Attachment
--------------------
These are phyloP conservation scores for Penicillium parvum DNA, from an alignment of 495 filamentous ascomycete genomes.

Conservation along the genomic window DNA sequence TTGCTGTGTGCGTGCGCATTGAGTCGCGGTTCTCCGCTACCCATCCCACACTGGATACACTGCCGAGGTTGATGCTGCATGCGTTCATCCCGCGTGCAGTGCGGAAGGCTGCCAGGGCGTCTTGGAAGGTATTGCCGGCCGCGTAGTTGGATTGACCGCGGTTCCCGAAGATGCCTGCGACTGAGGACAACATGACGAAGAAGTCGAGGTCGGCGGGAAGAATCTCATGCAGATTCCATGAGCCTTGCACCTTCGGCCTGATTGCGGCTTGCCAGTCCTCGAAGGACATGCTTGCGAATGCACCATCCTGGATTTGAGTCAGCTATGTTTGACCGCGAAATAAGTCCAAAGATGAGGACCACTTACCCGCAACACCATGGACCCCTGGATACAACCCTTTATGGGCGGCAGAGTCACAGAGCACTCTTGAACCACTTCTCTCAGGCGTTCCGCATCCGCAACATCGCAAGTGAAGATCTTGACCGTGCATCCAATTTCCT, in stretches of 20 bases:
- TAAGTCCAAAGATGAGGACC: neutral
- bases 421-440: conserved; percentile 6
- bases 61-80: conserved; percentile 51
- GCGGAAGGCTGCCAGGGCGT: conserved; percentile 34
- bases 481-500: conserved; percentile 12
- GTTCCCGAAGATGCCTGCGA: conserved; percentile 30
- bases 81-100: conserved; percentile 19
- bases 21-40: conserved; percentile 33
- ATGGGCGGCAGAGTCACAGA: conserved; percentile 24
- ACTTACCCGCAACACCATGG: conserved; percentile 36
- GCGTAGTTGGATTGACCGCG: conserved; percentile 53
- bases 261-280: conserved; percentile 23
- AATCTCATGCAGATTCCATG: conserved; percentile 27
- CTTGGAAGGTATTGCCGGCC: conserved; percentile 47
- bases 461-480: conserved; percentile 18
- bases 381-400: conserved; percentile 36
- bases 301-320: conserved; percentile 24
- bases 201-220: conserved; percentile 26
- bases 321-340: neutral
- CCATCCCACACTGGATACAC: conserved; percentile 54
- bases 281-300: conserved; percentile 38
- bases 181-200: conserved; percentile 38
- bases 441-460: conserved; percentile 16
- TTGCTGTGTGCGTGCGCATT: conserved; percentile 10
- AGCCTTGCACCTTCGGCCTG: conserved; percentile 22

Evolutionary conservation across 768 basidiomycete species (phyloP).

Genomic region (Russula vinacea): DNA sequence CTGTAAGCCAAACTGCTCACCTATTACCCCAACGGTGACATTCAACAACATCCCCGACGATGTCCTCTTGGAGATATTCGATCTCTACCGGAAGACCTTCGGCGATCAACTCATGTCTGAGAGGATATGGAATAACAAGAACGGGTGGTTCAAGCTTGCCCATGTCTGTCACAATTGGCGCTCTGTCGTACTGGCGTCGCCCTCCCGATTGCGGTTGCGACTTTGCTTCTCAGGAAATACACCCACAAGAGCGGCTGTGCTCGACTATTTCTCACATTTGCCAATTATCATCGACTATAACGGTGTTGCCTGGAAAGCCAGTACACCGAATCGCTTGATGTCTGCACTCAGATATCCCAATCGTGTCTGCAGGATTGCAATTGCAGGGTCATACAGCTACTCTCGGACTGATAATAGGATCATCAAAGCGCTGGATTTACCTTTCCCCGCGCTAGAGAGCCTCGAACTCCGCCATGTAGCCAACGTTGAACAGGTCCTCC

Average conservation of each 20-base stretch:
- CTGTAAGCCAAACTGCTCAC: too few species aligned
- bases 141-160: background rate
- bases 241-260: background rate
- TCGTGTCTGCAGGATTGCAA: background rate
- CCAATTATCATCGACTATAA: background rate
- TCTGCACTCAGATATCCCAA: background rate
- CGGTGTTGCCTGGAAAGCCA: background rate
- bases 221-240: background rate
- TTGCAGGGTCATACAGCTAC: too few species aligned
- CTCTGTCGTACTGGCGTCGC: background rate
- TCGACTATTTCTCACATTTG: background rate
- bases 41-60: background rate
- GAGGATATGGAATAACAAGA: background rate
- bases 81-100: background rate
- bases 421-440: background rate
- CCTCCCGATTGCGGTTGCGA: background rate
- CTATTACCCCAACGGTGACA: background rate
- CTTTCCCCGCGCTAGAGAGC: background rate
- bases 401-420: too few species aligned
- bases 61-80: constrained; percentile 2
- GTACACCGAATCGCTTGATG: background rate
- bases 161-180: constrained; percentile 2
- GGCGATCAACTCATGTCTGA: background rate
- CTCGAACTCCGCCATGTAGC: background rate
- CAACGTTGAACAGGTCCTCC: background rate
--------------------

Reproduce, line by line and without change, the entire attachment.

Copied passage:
These are phyloP conservation scores for Penicillium parvum DNA, from an alignment of 495 filamentous ascomycete genomes.

Conservation along the genomic window DNA sequence TTGCTGTGTGCGTGCGCATTGAGTCGCGGTTCTCCGCTACCCATCCCACACTGGATACACTGCCGAGGTTGATGCTGCATGCGTTCATCCCGCGTGCAGTGCGGAAGGCTGCCAGGGCGTCTTGGAAGGTATTGCCGGCCGCGTAGTTGGATTGACCGCGGTTCCCGAAGATGCCTGCGACTGAGGACAACATGACGAAGAAGTCGAGGTCGGCGGGAAGAATCTCATGCAGATTCCATGAGCCTTGCACCTTCGGCCTGATTGCGGCTTGCCAGTCCTCGAAGGACATGCTTGCGAATGCACCATCCTGGATTTGAGTCAGCTATGTTTGACCGCGAAATAAGTCCAAAGATGAGGACCACTTACCCGCAACACCATGGACCCCTGGATACAACCCTTTATGGGCGGCAGAGTCACAGAGCACTCTTGAACCACTTCTCTCAGGCGTTCCGCATCCGCAACATCGCAAGTGAAGATCTTGACCGTGCATCCAATTTCCT, in stretches of 20 bases:
- TAAGTCCAAAGATGAGGACC: neutral
- bases 421-440: conserved; percentile 6
- bases 61-80: conserved; percentile 51
- GCGGAAGGCTGCCAGGGCGT: conserved; percentile 34
- bases 481-500: conserved; percentile 12
- GTTCCCGAAGATGCCTGCGA: conserved; percentile 30
- bases 81-100: conserved; percentile 19
- bases 21-40: conserved; percentile 33
- ATGGGCGGCAGAGTCACAGA: conserved; percentile 24
- ACTTACCCGCAACACCATGG: conserved; percentile 36
- GCGTAGTTGGATTGACCGCG: conserved; percentile 53
- bases 261-280: conserved; percentile 23
- AATCTCATGCAGATTCCATG: conserved; percentile 27
- CTTGGAAGGTATTGCCGGCC: conserved; percentile 47
- bases 461-480: conserved; percentile 18
- bases 381-400: conserved; percentile 36
- bases 301-320: conserved; percentile 24
- bases 201-220: conserved; percentile 26
- bases 321-340: neutral
- CCATCCCACACTGGATACAC: conserved; percentile 54
- bases 281-300: conserved; percentile 38
- bases 181-200: conserved; percentile 38
- bases 441-460: conserved; percentile 16
- TTGCTGTGTGCGTGCGCATT: conserved; percentile 10
- AGCCTTGCACCTTCGGCCTG: conserved; percentile 22

Evolutionary conservation across 768 basidiomycete species (phyloP).

Genomic region (Russula vinacea): DNA sequence CTGTAAGCCAAACTGCTCACCTATTACCCCAACGGTGACATTCAACAACATCCCCGACGATGTCCTCTTGGAGATATTCGATCTCTACCGGAAGACCTTCGGCGATCAACTCATGTCTGAGAGGATATGGAATAACAAGAACGGGTGGTTCAAGCTTGCCCATGTCTGTCACAATTGGCGCTCTGTCGTACTGGCGTCGCCCTCCCGATTGCGGTTGCGACTTTGCTTCTCAGGAAATACACCCACAAGAGCGGCTGTGCTCGACTATTTCTCACATTTGCCAATTATCATCGACTATAACGGTGTTGCCTGGAAAGCCAGTACACCGAATCGCTTGATGTCTGCACTCAGATATCCCAATCGTGTCTGCAGGATTGCAATTGCAGGGTCATACAGCTACTCTCGGACTGATAATAGGATCATCAAAGCGCTGGATTTACCTTTCCCCGCGCTAGAGAGCCTCGAACTCCGCCATGTAGCCAACGTTGAACAGGTCCTCC

Average conservation of each 20-base stretch:
- CTGTAAGCCAAACTGCTCAC: too few species aligned
- bases 141-160: background rate
- bases 241-260: background rate
- TCGTGTCTGCAGGATTGCAA: background rate
- CCAATTATCATCGACTATAA: background rate
- TCTGCACTCAGATATCCCAA: background rate
- CGGTGTTGCCTGGAAAGCCA: background rate
- bases 221-240: background rate
- TTGCAGGGTCATACAGCTAC: too few species aligned
- CTCTGTCGTACTGGCGTCGC: background rate
- TCGACTATTTCTCACATTTG: background rate
- bases 41-60: background rate
- GAGGATATGGAATAACAAGA: background rate
- bases 81-100: background rate
- bases 421-440: background rate
- CCTCCCGATTGCGGTTGCGA: background rate
- CTATTACCCCAACGGTGACA: background rate
- CTTTCCCCGCGCTAGAGAGC: background rate
- bases 401-420: too few species aligned
- bases 61-80: constrained; percentile 2
- GTACACCGAATCGCTTGATG: background rate
- bases 161-180: constrained; percentile 2
- GGCGATCAACTCATGTCTGA: background rate
- CTCGAACTCCGCCATGTAGC: background rate
- CAACGTTGAACAGGTCCTCC: background rate